By 1967 these artists and filmmakers were collaborating frequently at May Day and other joint events. Increasing popularity of ‘angura (underground)’ culture and a term ‘hapuningu (happening)’ made them appear frequently on mass media. However, their happenings were too indecent and vulgar to be considered as contemporary art. These artists had given up on showing their works in ‘proper’ art venues such as Independent Exhibitions or rental galleries, nor did the prestigious art critics at that time take them seriously. Only a few filmmakers and film critics, such as Kanesaka Kenji and Satō Shigeomi, showed their support. Moreover, these May Day performers hardly ever performed jointly or collaborated with the Intermedia artists discussed in the following chapter.

3. Establishment of Contemporary Art— From Intermedia to Expo ’70

To understand the unique-ness of EDG, we need to examine the situation of contemporary art in 1968, a year before its establishment. 

Hariu Ichirō, the commissioner of the Japan Pavilion in the 1968 Venice Biennale, chose Sugai Kumi, Takamatsu Jirō, Miki Tomio, and Yamaguchi Katsuhiro to represent Japan. Takamatsu, who won an award in the Biennale, and also the Best Newcomer Award of the Japanese Ministry of Education Award for Fine Arts, became a rising star in the contemporary art world. Takamatsu and Miki were also selected to participate in Contemporary Japanese Art: Florescent Chrysanthemum that toured to London’s ICA and other venues in Europe from January 1968. The list of the participating artists in the exhibition included Anti-Art artists such as Shinohara Ushio and Yoshimura Masunobu (of Neo Dada Organizers), and Kikuhata Mokuma (of Kyūshū-ha), as well as Group Genshoku (Touching Illusion; Iida Shōji and Suzuki Yoshinori), and the old and new generations of Technology Art, such as Yamaguchi Katsuhiro and Yoshida Minoru. Although the exhibition consisted of small-scale works, the line-up of the artists shows who were considered to represent Japan for international (=European and the US) audiences.

 Also from the late 1960s, the radical artists who were noticed in the Yomiuri Independent Exhibition began to be invited (along with other emerging artists) to exhibitions at the National Museums of Modern Art in Tokyo and Kyoto, selected for the annual Gendai Nihon Bijutsu Ten (Contemporary Japanese Art Exhibition), the Nihon Kokusai Bijutsu Ten (International Art Exhibition Japan, later Tokyo Biennale), both sponsored by the Mainichi Newspapers, and outdoor sculpture exhibitions in Ube, Kobe and Hakone. This indicates that what used to be avant-garde art with radical/political connotation had become contemporary art that was both safe for the establishment and internationally acceptable. 

Some exhibitions in 1968 that were later regarded as having set new artistic trends were; Tricks and Vision: Stolen Eyes (Tokyo Gallery and Muramatsu Gallery: April 1968) and the first Kobe Sumarikyū Park Contemporary Sculpture Exhibition (October – November). The former showed the trend of ‘trick art’ based on optical illusion, while the latter is known for Sekine Nobuo’s earth work titled Phase—Mother Earth which is considered to be the forerunner of Mono-ha. What both trends had in common was “exposing the inconsistency between the concept recognized by vision and the image captured by vision itself,”[22] as seen in Takamatsu’s work, as well as examining the limitation of very recognition of reality through vision. The trend of ‘trick art’ was gradually developed into Mono-ha theory by Lee U-fan, in which one or more mono (things/matters) were placed in a space in their original conditions without formal or artificial process in order for them to de-au (encounter) the world beyond modern ways of representation. This tendency was not confined to (narrowly-defined) Mono-ha, but continued to be seen in works created after the 1970s; it has become one of the most important trends in postwar Japanese art.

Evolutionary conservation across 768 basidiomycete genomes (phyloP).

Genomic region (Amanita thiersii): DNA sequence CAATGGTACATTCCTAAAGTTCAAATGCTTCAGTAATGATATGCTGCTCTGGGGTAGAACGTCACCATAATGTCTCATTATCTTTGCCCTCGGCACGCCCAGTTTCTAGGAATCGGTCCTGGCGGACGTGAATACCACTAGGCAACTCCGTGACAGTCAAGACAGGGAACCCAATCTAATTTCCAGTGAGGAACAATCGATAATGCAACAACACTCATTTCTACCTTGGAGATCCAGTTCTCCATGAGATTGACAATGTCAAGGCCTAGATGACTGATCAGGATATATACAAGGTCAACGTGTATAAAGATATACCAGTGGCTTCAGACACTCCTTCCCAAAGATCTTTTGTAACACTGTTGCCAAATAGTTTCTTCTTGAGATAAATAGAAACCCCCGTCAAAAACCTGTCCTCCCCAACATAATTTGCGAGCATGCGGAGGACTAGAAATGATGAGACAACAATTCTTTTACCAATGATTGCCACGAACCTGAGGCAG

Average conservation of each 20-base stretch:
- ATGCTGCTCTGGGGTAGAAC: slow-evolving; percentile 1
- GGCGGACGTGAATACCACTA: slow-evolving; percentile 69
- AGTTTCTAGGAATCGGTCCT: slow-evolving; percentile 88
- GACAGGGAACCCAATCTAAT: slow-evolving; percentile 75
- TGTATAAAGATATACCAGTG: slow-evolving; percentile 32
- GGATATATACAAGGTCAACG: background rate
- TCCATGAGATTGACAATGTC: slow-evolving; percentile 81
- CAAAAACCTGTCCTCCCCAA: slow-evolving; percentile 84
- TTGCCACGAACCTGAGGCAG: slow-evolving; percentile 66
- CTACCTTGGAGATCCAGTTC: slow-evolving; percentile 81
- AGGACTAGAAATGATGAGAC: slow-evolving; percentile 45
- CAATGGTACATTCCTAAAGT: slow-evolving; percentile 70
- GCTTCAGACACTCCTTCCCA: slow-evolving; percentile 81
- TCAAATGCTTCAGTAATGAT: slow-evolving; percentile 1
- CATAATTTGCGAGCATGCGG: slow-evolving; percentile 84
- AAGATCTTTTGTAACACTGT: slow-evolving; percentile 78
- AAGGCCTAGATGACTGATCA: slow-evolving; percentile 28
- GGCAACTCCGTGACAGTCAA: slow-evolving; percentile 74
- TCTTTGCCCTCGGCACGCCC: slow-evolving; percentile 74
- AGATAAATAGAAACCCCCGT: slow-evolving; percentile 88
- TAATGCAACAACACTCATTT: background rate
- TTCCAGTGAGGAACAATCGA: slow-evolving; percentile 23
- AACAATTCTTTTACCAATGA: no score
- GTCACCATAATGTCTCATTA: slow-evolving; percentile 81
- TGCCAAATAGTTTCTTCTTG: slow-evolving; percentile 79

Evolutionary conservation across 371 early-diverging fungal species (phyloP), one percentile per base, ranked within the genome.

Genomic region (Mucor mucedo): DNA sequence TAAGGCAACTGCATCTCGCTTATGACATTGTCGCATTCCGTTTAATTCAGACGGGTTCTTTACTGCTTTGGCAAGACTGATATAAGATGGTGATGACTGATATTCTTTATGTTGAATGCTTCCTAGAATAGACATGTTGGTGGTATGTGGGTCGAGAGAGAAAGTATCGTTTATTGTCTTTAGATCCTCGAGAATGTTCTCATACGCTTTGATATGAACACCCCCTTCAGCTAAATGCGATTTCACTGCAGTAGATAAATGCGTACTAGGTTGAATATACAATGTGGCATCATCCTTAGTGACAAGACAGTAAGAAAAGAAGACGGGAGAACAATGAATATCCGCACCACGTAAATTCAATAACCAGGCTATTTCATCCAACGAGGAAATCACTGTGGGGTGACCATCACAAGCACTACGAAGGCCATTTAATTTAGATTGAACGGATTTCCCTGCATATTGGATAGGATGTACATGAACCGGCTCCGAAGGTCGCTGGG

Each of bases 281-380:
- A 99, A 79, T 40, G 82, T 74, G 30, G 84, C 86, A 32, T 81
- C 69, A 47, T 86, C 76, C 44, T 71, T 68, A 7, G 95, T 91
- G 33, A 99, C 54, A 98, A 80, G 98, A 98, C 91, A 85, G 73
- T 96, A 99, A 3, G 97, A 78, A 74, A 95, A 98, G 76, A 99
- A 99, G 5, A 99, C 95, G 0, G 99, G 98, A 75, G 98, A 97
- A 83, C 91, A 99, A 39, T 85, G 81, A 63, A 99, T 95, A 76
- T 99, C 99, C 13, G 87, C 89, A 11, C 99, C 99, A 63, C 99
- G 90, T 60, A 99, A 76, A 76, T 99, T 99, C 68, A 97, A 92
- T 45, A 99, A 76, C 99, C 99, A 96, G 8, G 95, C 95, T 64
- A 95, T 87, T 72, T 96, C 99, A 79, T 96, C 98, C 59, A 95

On the other hand, the word ‘happening,’ which became known in avant-garde art circles through the performances of Ichiyanagi Toshi, Ono Yoko, and John Cage at the Sogetsu Hall in the early 1960s, was popularized by the mass media by 1968. A number of happenings were held in various venues from a strip club in in Shinjuku (the center of the underground culture) to a trendy disco in Akasaka in 1968. In relation to this, ‘Intermedia’ events became popular around 1968. There had been events that mixed art, music and film, such as the Experimental Workshop in the 1950s, but it was not until 1968 when the Intermedia event, which could not be categorized as concerts, screenings, theaters, or dances, became popular. This was influenced by emergence of the experimental films inspired by the underground cinemas from the US, and availability of high quality film and audio technology. In May 1967, Lunami Gallery held an event titled Intermedia participated by filmmakers, artists, musicians, and animation artists, with Kanesaka Kenji as a curator of the happenings. Kanesaka, a critic and photographer, introduced American underground culture including his own films. He later became a supporter of the EDG, and got involved in crushing of Sogetsu Film Festival as the anti-establishment actions in 1968. In February1968, Kanesaka curated the first-ever Psychedelic Show in Japan at Angura Pop (a disco named by him in Shinjuku) integrating sound, light, and body painting, which helped popularizing the underground culture even further.